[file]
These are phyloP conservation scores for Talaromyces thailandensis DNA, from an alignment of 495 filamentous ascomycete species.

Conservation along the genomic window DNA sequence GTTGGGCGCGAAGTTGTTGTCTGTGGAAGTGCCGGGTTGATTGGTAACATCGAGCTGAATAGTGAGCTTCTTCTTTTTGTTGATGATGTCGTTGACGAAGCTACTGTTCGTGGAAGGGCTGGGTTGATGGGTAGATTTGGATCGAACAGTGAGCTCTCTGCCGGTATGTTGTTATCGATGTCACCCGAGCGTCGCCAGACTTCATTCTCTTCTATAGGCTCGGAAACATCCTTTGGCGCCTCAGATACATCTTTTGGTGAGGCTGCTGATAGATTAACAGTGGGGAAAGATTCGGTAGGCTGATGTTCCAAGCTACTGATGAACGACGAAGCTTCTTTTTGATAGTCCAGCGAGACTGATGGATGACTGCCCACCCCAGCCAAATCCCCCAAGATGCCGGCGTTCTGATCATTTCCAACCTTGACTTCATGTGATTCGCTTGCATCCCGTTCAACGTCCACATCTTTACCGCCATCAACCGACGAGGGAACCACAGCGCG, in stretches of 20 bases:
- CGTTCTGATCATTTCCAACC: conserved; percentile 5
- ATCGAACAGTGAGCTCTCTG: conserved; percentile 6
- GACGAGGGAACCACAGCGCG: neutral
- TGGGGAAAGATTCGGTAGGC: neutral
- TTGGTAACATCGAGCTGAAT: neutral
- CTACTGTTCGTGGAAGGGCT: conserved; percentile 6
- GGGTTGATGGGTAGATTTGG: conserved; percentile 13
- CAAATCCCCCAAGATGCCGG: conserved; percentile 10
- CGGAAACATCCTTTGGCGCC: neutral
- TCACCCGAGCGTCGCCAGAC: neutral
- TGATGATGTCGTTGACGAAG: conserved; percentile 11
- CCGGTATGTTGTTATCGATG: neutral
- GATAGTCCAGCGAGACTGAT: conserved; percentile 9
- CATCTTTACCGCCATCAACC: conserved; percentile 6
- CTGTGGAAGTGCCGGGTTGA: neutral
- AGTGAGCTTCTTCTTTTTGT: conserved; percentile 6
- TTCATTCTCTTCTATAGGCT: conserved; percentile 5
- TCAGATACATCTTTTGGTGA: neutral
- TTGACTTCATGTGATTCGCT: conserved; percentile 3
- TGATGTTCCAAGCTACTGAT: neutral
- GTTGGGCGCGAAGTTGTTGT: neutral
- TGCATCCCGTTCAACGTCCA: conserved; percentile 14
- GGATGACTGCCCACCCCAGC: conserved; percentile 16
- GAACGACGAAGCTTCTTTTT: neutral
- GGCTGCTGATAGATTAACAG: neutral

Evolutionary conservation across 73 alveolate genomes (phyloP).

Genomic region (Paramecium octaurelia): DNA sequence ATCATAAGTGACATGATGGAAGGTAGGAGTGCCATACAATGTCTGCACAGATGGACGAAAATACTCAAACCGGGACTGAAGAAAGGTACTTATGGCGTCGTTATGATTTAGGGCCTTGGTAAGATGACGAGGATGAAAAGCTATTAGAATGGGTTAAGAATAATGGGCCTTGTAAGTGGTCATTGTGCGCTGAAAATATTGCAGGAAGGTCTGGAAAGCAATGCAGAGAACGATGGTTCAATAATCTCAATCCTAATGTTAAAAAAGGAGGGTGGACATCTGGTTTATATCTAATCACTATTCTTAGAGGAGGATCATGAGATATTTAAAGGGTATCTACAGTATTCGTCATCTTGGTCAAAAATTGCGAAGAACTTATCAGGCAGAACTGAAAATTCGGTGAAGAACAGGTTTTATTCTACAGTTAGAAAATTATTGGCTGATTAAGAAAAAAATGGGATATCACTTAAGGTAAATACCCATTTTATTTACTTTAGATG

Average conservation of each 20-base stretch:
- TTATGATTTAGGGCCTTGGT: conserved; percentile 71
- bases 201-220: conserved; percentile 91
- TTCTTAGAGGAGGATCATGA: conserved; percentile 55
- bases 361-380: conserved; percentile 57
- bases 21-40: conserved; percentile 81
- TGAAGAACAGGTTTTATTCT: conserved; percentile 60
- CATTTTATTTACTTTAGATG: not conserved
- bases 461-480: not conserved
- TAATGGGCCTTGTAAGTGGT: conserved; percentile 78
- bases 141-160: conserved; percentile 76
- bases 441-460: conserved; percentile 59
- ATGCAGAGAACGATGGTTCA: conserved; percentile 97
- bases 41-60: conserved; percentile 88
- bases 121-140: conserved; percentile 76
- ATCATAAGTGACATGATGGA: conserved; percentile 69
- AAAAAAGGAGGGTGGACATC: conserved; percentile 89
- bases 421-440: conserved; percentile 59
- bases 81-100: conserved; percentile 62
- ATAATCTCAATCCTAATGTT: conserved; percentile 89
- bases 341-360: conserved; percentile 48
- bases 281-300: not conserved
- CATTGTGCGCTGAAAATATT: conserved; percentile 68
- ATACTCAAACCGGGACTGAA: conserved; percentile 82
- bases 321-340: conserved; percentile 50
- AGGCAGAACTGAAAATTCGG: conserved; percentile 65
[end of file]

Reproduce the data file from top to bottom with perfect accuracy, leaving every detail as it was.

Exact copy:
These are phyloP conservation scores for Talaromyces thailandensis DNA, from an alignment of 495 filamentous ascomycete species.

Conservation along the genomic window DNA sequence GTTGGGCGCGAAGTTGTTGTCTGTGGAAGTGCCGGGTTGATTGGTAACATCGAGCTGAATAGTGAGCTTCTTCTTTTTGTTGATGATGTCGTTGACGAAGCTACTGTTCGTGGAAGGGCTGGGTTGATGGGTAGATTTGGATCGAACAGTGAGCTCTCTGCCGGTATGTTGTTATCGATGTCACCCGAGCGTCGCCAGACTTCATTCTCTTCTATAGGCTCGGAAACATCCTTTGGCGCCTCAGATACATCTTTTGGTGAGGCTGCTGATAGATTAACAGTGGGGAAAGATTCGGTAGGCTGATGTTCCAAGCTACTGATGAACGACGAAGCTTCTTTTTGATAGTCCAGCGAGACTGATGGATGACTGCCCACCCCAGCCAAATCCCCCAAGATGCCGGCGTTCTGATCATTTCCAACCTTGACTTCATGTGATTCGCTTGCATCCCGTTCAACGTCCACATCTTTACCGCCATCAACCGACGAGGGAACCACAGCGCG, in stretches of 20 bases:
- CGTTCTGATCATTTCCAACC: conserved; percentile 5
- ATCGAACAGTGAGCTCTCTG: conserved; percentile 6
- GACGAGGGAACCACAGCGCG: neutral
- TGGGGAAAGATTCGGTAGGC: neutral
- TTGGTAACATCGAGCTGAAT: neutral
- CTACTGTTCGTGGAAGGGCT: conserved; percentile 6
- GGGTTGATGGGTAGATTTGG: conserved; percentile 13
- CAAATCCCCCAAGATGCCGG: conserved; percentile 10
- CGGAAACATCCTTTGGCGCC: neutral
- TCACCCGAGCGTCGCCAGAC: neutral
- TGATGATGTCGTTGACGAAG: conserved; percentile 11
- CCGGTATGTTGTTATCGATG: neutral
- GATAGTCCAGCGAGACTGAT: conserved; percentile 9
- CATCTTTACCGCCATCAACC: conserved; percentile 6
- CTGTGGAAGTGCCGGGTTGA: neutral
- AGTGAGCTTCTTCTTTTTGT: conserved; percentile 6
- TTCATTCTCTTCTATAGGCT: conserved; percentile 5
- TCAGATACATCTTTTGGTGA: neutral
- TTGACTTCATGTGATTCGCT: conserved; percentile 3
- TGATGTTCCAAGCTACTGAT: neutral
- GTTGGGCGCGAAGTTGTTGT: neutral
- TGCATCCCGTTCAACGTCCA: conserved; percentile 14
- GGATGACTGCCCACCCCAGC: conserved; percentile 16
- GAACGACGAAGCTTCTTTTT: neutral
- GGCTGCTGATAGATTAACAG: neutral

Evolutionary conservation across 73 alveolate genomes (phyloP).

Genomic region (Paramecium octaurelia): DNA sequence ATCATAAGTGACATGATGGAAGGTAGGAGTGCCATACAATGTCTGCACAGATGGACGAAAATACTCAAACCGGGACTGAAGAAAGGTACTTATGGCGTCGTTATGATTTAGGGCCTTGGTAAGATGACGAGGATGAAAAGCTATTAGAATGGGTTAAGAATAATGGGCCTTGTAAGTGGTCATTGTGCGCTGAAAATATTGCAGGAAGGTCTGGAAAGCAATGCAGAGAACGATGGTTCAATAATCTCAATCCTAATGTTAAAAAAGGAGGGTGGACATCTGGTTTATATCTAATCACTATTCTTAGAGGAGGATCATGAGATATTTAAAGGGTATCTACAGTATTCGTCATCTTGGTCAAAAATTGCGAAGAACTTATCAGGCAGAACTGAAAATTCGGTGAAGAACAGGTTTTATTCTACAGTTAGAAAATTATTGGCTGATTAAGAAAAAAATGGGATATCACTTAAGGTAAATACCCATTTTATTTACTTTAGATG

Average conservation of each 20-base stretch:
- TTATGATTTAGGGCCTTGGT: conserved; percentile 71
- bases 201-220: conserved; percentile 91
- TTCTTAGAGGAGGATCATGA: conserved; percentile 55
- bases 361-380: conserved; percentile 57
- bases 21-40: conserved; percentile 81
- TGAAGAACAGGTTTTATTCT: conserved; percentile 60
- CATTTTATTTACTTTAGATG: not conserved
- bases 461-480: not conserved
- TAATGGGCCTTGTAAGTGGT: conserved; percentile 78
- bases 141-160: conserved; percentile 76
- bases 441-460: conserved; percentile 59
- ATGCAGAGAACGATGGTTCA: conserved; percentile 97
- bases 41-60: conserved; percentile 88
- bases 121-140: conserved; percentile 76
- ATCATAAGTGACATGATGGA: conserved; percentile 69
- AAAAAAGGAGGGTGGACATC: conserved; percentile 89
- bases 421-440: conserved; percentile 59
- bases 81-100: conserved; percentile 62
- ATAATCTCAATCCTAATGTT: conserved; percentile 89
- bases 341-360: conserved; percentile 48
- bases 281-300: not conserved
- CATTGTGCGCTGAAAATATT: conserved; percentile 68
- ATACTCAAACCGGGACTGAA: conserved; percentile 82
- bases 321-340: conserved; percentile 50
- AGGCAGAACTGAAAATTCGG: conserved; percentile 65